Thursday, June 11, 2009
More often it is not important that you know all the answers. It is important that you ask the right questions. So heres a question for the recession season to some of the best minds and great leaders of our times
" how you build something great in an environment that's unpredictable, uncertain and ultimately unforgiving" ????????
To get a taste of the kind of questions we asked which are important to which the well researched Jim Collins answered ..here is a lowdown!!!!!
Some of the fallen companies you analyze, like Circuit City and Fannie Mae, are companies whose strengths you'd previously praised. What happened?
What happened in all the great companies that fell is they made a shift from a humble drive to an arrogance, the belief they somehow magically deserved all that success — "We're just really better than everybody else, and we always will be." The great irony is that leads to the undisciplined pursuit of more, and it's very hard to preserve your values and your basic model if you grow too fast.
You write about a lot of failed business leaders, but your tone is usually sympathetic — they were well-intentioned, but simply didn't get the job done. That seems out of step with the anger flowing toward corporate America these days. Are there villains in executive suites, too?
In the companies we've studied we did not find villains. I think that's very important. These were smart, well-intentioned people trying to make the right call. To me, that's even more sobering: hardworking people who are often full of tremendous imagination and energy can still bring enterprises down. I know villains are more fun to write about, but it's not what we found.
Most of your readers aren't executives running large corporations. What do your books offer ordinary workers?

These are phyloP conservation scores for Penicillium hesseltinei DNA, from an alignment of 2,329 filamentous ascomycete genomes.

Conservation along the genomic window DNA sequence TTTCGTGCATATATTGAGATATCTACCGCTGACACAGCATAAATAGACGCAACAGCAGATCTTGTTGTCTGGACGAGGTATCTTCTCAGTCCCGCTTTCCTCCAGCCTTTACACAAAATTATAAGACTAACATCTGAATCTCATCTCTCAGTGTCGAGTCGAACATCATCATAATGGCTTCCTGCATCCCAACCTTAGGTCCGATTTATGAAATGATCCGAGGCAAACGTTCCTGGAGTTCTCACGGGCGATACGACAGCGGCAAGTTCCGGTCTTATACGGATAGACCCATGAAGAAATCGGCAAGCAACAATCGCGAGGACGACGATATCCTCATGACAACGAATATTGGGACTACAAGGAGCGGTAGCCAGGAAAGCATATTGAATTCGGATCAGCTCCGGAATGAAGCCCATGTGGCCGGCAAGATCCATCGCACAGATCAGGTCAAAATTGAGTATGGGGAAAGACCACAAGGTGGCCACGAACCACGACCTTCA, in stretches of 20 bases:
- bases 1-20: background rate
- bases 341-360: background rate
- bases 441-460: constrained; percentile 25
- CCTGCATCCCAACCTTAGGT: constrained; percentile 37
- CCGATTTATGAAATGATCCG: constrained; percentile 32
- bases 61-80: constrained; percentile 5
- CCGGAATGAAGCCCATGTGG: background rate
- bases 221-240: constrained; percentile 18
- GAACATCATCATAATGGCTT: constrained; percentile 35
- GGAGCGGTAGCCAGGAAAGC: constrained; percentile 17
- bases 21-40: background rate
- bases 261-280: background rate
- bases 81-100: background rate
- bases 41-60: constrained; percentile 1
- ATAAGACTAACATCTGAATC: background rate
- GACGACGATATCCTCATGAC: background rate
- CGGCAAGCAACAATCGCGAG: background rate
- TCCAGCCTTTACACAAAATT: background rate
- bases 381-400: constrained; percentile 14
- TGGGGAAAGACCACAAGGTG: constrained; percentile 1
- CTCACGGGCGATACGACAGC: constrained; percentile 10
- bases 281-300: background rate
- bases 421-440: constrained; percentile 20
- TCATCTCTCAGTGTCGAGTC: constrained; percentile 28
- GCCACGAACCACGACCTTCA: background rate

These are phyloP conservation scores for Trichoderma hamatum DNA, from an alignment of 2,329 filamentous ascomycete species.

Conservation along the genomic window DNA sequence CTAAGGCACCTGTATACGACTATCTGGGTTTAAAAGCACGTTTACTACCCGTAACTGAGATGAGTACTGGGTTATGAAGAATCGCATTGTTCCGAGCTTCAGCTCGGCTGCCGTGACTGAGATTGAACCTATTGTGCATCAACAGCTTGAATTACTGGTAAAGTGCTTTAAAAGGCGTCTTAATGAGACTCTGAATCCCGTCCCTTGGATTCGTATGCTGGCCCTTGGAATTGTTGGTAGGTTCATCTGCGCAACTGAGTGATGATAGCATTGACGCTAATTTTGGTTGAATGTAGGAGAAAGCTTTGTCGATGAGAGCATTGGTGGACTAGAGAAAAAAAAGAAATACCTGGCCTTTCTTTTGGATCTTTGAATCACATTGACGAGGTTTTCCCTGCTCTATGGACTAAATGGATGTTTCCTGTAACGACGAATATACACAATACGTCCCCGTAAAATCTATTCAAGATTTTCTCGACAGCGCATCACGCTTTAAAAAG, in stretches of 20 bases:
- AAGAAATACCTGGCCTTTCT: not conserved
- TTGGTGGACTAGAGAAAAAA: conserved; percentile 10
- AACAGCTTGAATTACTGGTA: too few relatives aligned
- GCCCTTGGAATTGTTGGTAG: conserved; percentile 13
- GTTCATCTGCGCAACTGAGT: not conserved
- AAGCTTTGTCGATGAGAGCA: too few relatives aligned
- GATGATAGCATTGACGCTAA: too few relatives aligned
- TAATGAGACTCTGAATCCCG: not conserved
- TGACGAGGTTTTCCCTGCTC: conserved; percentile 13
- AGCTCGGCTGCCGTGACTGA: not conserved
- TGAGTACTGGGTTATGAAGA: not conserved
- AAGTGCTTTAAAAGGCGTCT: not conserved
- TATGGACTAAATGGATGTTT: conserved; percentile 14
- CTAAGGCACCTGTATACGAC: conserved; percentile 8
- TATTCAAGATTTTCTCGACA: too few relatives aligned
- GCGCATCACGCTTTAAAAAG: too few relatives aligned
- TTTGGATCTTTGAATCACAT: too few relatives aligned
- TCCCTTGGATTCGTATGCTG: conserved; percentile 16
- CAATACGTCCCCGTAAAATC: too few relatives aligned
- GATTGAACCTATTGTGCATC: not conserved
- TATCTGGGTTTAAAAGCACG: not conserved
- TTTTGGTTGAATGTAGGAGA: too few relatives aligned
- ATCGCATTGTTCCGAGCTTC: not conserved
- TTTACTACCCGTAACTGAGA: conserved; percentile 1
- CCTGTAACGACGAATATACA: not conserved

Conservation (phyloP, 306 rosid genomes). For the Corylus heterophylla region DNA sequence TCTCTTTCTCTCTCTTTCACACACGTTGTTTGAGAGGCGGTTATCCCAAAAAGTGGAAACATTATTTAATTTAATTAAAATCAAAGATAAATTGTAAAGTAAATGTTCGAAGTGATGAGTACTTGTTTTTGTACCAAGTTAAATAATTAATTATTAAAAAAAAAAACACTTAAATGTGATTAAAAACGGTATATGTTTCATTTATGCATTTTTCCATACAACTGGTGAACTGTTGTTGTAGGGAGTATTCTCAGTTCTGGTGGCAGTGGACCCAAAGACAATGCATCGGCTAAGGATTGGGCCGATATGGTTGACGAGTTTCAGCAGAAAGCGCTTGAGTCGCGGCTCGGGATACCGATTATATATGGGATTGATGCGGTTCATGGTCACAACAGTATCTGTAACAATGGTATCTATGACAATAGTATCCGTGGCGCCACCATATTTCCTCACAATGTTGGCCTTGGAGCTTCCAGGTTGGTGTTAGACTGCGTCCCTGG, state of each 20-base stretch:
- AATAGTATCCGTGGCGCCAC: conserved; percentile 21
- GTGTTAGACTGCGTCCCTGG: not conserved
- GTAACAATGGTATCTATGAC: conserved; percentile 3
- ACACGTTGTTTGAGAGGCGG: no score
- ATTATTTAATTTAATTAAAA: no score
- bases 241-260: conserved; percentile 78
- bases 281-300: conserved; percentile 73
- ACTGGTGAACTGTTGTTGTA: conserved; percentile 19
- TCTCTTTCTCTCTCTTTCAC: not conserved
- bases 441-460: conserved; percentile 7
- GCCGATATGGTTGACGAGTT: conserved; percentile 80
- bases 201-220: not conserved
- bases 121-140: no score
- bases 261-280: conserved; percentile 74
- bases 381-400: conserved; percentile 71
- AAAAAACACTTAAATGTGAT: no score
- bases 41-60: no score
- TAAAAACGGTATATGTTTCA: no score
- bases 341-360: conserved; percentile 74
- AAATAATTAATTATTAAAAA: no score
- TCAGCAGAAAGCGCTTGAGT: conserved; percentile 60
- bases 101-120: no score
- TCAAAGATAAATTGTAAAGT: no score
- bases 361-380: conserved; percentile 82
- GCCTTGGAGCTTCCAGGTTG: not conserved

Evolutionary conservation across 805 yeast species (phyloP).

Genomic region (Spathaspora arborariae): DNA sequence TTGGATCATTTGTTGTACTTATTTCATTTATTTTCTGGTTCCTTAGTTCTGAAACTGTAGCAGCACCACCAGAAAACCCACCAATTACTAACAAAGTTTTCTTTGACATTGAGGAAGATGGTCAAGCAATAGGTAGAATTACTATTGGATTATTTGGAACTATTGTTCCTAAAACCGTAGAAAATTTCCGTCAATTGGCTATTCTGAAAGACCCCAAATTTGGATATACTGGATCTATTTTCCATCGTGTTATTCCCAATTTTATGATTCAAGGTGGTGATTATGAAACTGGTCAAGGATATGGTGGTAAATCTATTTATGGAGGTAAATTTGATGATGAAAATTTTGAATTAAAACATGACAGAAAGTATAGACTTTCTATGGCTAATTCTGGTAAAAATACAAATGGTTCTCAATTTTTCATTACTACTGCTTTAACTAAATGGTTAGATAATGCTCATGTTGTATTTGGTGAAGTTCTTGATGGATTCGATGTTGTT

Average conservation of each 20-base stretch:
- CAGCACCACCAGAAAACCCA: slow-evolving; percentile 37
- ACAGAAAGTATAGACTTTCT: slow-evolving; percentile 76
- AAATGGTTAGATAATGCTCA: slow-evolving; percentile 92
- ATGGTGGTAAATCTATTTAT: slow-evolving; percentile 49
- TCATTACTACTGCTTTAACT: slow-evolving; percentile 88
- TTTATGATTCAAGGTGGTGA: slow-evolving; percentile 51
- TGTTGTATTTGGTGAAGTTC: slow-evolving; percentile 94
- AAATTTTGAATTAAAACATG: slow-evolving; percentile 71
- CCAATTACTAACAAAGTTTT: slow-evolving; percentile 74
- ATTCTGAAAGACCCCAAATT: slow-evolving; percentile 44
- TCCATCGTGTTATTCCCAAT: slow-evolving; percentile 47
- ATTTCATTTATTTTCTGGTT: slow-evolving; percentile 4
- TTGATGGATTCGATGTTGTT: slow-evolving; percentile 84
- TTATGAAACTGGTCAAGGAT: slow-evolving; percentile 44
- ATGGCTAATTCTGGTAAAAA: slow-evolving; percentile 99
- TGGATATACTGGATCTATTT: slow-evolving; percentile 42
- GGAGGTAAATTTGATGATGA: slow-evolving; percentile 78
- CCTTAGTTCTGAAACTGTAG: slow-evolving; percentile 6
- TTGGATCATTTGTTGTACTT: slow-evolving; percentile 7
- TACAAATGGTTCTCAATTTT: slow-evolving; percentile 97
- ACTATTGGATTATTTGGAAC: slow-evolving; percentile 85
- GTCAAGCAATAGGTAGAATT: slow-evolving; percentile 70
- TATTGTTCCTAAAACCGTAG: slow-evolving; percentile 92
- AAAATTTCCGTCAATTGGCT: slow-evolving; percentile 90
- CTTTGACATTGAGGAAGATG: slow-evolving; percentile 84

I've never really seen our work as being about business. These are human questions — how do you take something mediocre and make it exceptional? Why do some people become great in a world that's full of tremendous volatility, uncertainty and rapid change? That's a human question that we happen to address by looking through business, which we can do because of the rigor of the data.
This is one of the most treacherous and unpredictable economic climates we've ever seen. Are we headed out of it any time soon?
The period of time from 1950 to 2000 was a combination of prosperity and relative stability. I think the odds are very high we regain prosperity, but very low that we regain that combination. I think our likely scenario is tremendous prosperity with tremendous ambiguity and instability. That means those who know how to manage in that environment will do very well, and those who don't may disappear.
You've studied business leaders spanning most of American history. The entrepreneur of the decade, you say, is Teach for America founder Wendy Kopp. Why?
Wendy Kopp didn't sit back and say, "How can I find something that will channel my passion?" She built something. The ultimate entrepreneurial act is creating a movement. Wendy Kopp is on a 50-year mission to transform education in this country. And she's doing it by creating an army of people who have been in classrooms, who can say, "I know firsthand what the problems are." She's demonstrating the idea that entrepreneurship is about an idea more than just an organization.
You say one key to being successful today is developing "a ferocious understanding of what you're not going to do." What do you mean?
As I got into my research, I saw that those who were really effective made use of not just a "to-do" list but a "stop-doing" list. I set up a time almost every day where I turn off my cell phone and do not get on [the Internet]. It's a pocket of quietude. I also leave white space on my calendar, roughly three days every two weeks. Nothing can be scheduled during white-space time. I try to create bubbles of tranquil time for hard thinking.
a TIME.com CNN extract
Be it New GM, Obama's taxation plan for outsourcing jobs from Buffalo to Bangalore or Pepsi's revamping effort as a health food company..It is time for some hard thinking !
Lets Build which lasts and not come last. As Gen X we need to leave a lasting legacy to the Gen Y and Gen Z.